I had some trouble with this post... not with the concept, but with the fact that it presupposes that the readers' internal feedback mechanisms are superior to those of the people giving the feedback. I'll agree that there are plenty of people in corporate America who would hold you under their thumbs if you let them... just like there are people in our families and circles of friends who would do the same.
The key is not to dismiss *all* feedback simply because a few critics are mean-spirited or politically motivated, or to leave a job the moment something "bad" happens; it's to recognize how to separate good feedback from bad, to internalize it, and to make a conscious decision: is it *me* or is it *the job*. Human beings are notoriously bad at this; people are hard-wired to blame outside forces for our own shortcomings. In survey after survey where people have to compare themselves to others, the vast majority of respondents rate themselves as "above average." (It's mathematically impossible!) 35 careers in 35 years? Not quite. More like 35 jobs... and let's be careful about extrapolating from one example to the entire population of working adults!
Yes, perhaps if you run from job to job, it is because you are wired to do so, and that you're definition of success will look "unconventional." But more likely, it is because you are trying to run away from something... something that follows you from place to place because it's part of you, as opposed to being part of the various jobs you move through. In this case, you do yourself a disservice by moving so quickly... It's like shopping for a high end sports car without ever having learned how to shift out of first gear. You can test drive the cars all day long and you'll never learn a thing, about yourself or the car: until you learn how to open up that throttle, you'll just be wasting your time... and you'll blame the cars for not lighting your passions when the problem is that you're terrified of pressing the clutch.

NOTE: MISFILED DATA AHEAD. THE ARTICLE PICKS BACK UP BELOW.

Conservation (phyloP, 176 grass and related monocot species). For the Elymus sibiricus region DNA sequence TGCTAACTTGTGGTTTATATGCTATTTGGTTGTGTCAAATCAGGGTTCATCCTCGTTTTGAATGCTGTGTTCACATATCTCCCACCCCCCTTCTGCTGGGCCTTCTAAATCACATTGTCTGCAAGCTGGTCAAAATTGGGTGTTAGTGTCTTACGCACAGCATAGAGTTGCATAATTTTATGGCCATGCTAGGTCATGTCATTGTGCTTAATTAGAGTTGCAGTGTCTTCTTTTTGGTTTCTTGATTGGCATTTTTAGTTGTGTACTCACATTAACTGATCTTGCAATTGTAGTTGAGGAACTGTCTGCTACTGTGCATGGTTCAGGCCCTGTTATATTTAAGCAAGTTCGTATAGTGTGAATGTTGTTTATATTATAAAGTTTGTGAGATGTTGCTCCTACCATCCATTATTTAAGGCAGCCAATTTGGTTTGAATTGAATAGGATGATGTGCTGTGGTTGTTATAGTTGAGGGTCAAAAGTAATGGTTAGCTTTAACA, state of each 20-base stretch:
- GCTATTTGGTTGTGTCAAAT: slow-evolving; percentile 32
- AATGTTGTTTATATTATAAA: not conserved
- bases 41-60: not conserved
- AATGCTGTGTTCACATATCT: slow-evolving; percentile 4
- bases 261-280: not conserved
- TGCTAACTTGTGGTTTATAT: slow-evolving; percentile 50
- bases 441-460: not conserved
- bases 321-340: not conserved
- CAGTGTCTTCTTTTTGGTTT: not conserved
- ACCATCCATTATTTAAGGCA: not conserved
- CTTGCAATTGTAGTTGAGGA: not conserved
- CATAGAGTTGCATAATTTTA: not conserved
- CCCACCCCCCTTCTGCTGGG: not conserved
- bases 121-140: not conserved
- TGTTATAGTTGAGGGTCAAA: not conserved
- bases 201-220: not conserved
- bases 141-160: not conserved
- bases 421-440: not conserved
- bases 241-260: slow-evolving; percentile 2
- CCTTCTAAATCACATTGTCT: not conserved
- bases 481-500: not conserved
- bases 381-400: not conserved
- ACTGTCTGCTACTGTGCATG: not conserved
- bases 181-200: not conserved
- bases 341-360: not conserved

So, while the advice is probably sound for a percentage of the population, each of us should think long and hard about whether or not we fall into that population, or whether maybe the feedback we're getting from the outside world--the feedback that sounds like, "You're not putting your all into this," "I think you should stay with this for a bit longer before that promotion," etc., is actually more insightful than the advice we give ourselves. Maybe the issue isn't with the job, but with our ability to commit to something on our own volition, or to accept feedback that we don't like.